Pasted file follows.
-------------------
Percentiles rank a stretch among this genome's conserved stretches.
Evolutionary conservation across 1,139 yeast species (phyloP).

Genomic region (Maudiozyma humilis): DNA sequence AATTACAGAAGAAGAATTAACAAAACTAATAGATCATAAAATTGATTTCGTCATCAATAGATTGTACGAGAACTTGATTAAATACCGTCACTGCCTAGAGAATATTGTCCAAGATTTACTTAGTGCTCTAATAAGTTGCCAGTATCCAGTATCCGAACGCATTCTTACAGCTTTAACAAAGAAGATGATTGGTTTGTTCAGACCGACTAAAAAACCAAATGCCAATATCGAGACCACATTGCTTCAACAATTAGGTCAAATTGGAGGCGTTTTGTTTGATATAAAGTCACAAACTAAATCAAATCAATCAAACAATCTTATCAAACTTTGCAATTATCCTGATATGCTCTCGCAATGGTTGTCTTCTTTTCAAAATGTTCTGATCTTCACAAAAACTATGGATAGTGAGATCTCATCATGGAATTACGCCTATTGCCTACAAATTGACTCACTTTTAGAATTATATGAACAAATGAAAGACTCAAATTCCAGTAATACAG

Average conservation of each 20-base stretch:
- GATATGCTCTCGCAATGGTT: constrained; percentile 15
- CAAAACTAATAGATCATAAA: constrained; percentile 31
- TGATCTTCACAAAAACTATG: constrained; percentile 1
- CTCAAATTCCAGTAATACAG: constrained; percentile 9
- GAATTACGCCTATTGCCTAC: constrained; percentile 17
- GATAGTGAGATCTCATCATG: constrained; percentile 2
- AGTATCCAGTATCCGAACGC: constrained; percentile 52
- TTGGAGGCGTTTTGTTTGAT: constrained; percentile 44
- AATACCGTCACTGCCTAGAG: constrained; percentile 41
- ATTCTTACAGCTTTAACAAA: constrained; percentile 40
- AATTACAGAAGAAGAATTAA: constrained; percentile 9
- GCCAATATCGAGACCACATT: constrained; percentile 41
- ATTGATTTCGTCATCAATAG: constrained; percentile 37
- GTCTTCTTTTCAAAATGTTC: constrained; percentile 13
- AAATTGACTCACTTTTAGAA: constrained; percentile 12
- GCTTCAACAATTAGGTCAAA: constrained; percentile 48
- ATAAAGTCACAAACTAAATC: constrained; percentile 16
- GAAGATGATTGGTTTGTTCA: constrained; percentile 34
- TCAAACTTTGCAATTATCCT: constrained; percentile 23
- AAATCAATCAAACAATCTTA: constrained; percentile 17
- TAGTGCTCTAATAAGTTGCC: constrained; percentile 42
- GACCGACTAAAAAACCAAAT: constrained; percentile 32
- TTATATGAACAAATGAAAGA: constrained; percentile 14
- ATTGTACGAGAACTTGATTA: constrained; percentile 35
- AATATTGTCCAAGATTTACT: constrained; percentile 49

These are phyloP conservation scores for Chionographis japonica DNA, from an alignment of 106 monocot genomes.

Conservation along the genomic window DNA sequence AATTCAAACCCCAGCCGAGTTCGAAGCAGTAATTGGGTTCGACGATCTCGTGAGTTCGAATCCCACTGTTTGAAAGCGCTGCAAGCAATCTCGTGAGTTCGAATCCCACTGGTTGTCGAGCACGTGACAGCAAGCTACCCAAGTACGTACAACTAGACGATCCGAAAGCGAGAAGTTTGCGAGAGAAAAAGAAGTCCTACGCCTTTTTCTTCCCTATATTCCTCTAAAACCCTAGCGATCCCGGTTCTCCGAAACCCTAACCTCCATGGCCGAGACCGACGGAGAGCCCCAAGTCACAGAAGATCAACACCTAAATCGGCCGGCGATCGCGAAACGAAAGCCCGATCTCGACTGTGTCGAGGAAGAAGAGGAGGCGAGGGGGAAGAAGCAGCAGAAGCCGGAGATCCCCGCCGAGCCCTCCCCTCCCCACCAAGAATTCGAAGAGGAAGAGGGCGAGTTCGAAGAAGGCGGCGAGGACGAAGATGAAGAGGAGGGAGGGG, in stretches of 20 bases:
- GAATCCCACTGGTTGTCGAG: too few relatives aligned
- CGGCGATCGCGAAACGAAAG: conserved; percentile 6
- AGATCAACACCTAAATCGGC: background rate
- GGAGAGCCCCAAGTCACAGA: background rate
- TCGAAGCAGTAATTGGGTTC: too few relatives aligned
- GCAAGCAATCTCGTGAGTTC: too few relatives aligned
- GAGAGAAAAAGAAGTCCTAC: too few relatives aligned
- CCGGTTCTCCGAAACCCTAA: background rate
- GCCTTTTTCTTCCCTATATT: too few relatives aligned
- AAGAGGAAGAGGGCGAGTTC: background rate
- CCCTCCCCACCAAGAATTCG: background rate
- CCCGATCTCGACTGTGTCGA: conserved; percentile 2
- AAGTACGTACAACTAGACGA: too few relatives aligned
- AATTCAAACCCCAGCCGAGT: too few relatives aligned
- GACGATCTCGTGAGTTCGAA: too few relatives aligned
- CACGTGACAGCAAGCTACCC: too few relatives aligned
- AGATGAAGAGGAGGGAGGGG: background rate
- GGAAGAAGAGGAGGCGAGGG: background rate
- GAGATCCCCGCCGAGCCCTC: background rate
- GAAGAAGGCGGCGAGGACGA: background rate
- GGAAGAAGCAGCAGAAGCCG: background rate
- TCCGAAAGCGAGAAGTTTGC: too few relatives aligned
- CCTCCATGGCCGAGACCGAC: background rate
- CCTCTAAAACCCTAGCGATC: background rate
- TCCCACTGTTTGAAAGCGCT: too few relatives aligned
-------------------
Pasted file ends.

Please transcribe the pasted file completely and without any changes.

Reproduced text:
Percentiles rank a stretch among this genome's conserved stretches.
Evolutionary conservation across 1,139 yeast species (phyloP).

Genomic region (Maudiozyma humilis): DNA sequence AATTACAGAAGAAGAATTAACAAAACTAATAGATCATAAAATTGATTTCGTCATCAATAGATTGTACGAGAACTTGATTAAATACCGTCACTGCCTAGAGAATATTGTCCAAGATTTACTTAGTGCTCTAATAAGTTGCCAGTATCCAGTATCCGAACGCATTCTTACAGCTTTAACAAAGAAGATGATTGGTTTGTTCAGACCGACTAAAAAACCAAATGCCAATATCGAGACCACATTGCTTCAACAATTAGGTCAAATTGGAGGCGTTTTGTTTGATATAAAGTCACAAACTAAATCAAATCAATCAAACAATCTTATCAAACTTTGCAATTATCCTGATATGCTCTCGCAATGGTTGTCTTCTTTTCAAAATGTTCTGATCTTCACAAAAACTATGGATAGTGAGATCTCATCATGGAATTACGCCTATTGCCTACAAATTGACTCACTTTTAGAATTATATGAACAAATGAAAGACTCAAATTCCAGTAATACAG

Average conservation of each 20-base stretch:
- GATATGCTCTCGCAATGGTT: constrained; percentile 15
- CAAAACTAATAGATCATAAA: constrained; percentile 31
- TGATCTTCACAAAAACTATG: constrained; percentile 1
- CTCAAATTCCAGTAATACAG: constrained; percentile 9
- GAATTACGCCTATTGCCTAC: constrained; percentile 17
- GATAGTGAGATCTCATCATG: constrained; percentile 2
- AGTATCCAGTATCCGAACGC: constrained; percentile 52
- TTGGAGGCGTTTTGTTTGAT: constrained; percentile 44
- AATACCGTCACTGCCTAGAG: constrained; percentile 41
- ATTCTTACAGCTTTAACAAA: constrained; percentile 40
- AATTACAGAAGAAGAATTAA: constrained; percentile 9
- GCCAATATCGAGACCACATT: constrained; percentile 41
- ATTGATTTCGTCATCAATAG: constrained; percentile 37
- GTCTTCTTTTCAAAATGTTC: constrained; percentile 13
- AAATTGACTCACTTTTAGAA: constrained; percentile 12
- GCTTCAACAATTAGGTCAAA: constrained; percentile 48
- ATAAAGTCACAAACTAAATC: constrained; percentile 16
- GAAGATGATTGGTTTGTTCA: constrained; percentile 34
- TCAAACTTTGCAATTATCCT: constrained; percentile 23
- AAATCAATCAAACAATCTTA: constrained; percentile 17
- TAGTGCTCTAATAAGTTGCC: constrained; percentile 42
- GACCGACTAAAAAACCAAAT: constrained; percentile 32
- TTATATGAACAAATGAAAGA: constrained; percentile 14
- ATTGTACGAGAACTTGATTA: constrained; percentile 35
- AATATTGTCCAAGATTTACT: constrained; percentile 49

These are phyloP conservation scores for Chionographis japonica DNA, from an alignment of 106 monocot genomes.

Conservation along the genomic window DNA sequence AATTCAAACCCCAGCCGAGTTCGAAGCAGTAATTGGGTTCGACGATCTCGTGAGTTCGAATCCCACTGTTTGAAAGCGCTGCAAGCAATCTCGTGAGTTCGAATCCCACTGGTTGTCGAGCACGTGACAGCAAGCTACCCAAGTACGTACAACTAGACGATCCGAAAGCGAGAAGTTTGCGAGAGAAAAAGAAGTCCTACGCCTTTTTCTTCCCTATATTCCTCTAAAACCCTAGCGATCCCGGTTCTCCGAAACCCTAACCTCCATGGCCGAGACCGACGGAGAGCCCCAAGTCACAGAAGATCAACACCTAAATCGGCCGGCGATCGCGAAACGAAAGCCCGATCTCGACTGTGTCGAGGAAGAAGAGGAGGCGAGGGGGAAGAAGCAGCAGAAGCCGGAGATCCCCGCCGAGCCCTCCCCTCCCCACCAAGAATTCGAAGAGGAAGAGGGCGAGTTCGAAGAAGGCGGCGAGGACGAAGATGAAGAGGAGGGAGGGG, in stretches of 20 bases:
- GAATCCCACTGGTTGTCGAG: too few relatives aligned
- CGGCGATCGCGAAACGAAAG: conserved; percentile 6
- AGATCAACACCTAAATCGGC: background rate
- GGAGAGCCCCAAGTCACAGA: background rate
- TCGAAGCAGTAATTGGGTTC: too few relatives aligned
- GCAAGCAATCTCGTGAGTTC: too few relatives aligned
- GAGAGAAAAAGAAGTCCTAC: too few relatives aligned
- CCGGTTCTCCGAAACCCTAA: background rate
- GCCTTTTTCTTCCCTATATT: too few relatives aligned
- AAGAGGAAGAGGGCGAGTTC: background rate
- CCCTCCCCACCAAGAATTCG: background rate
- CCCGATCTCGACTGTGTCGA: conserved; percentile 2
- AAGTACGTACAACTAGACGA: too few relatives aligned
- AATTCAAACCCCAGCCGAGT: too few relatives aligned
- GACGATCTCGTGAGTTCGAA: too few relatives aligned
- CACGTGACAGCAAGCTACCC: too few relatives aligned
- AGATGAAGAGGAGGGAGGGG: background rate
- GGAAGAAGAGGAGGCGAGGG: background rate
- GAGATCCCCGCCGAGCCCTC: background rate
- GAAGAAGGCGGCGAGGACGA: background rate
- GGAAGAAGCAGCAGAAGCCG: background rate
- TCCGAAAGCGAGAAGTTTGC: too few relatives aligned
- CCTCCATGGCCGAGACCGAC: background rate
- CCTCTAAAACCCTAGCGATC: background rate
- TCCCACTGTTTGAAAGCGCT: too few relatives aligned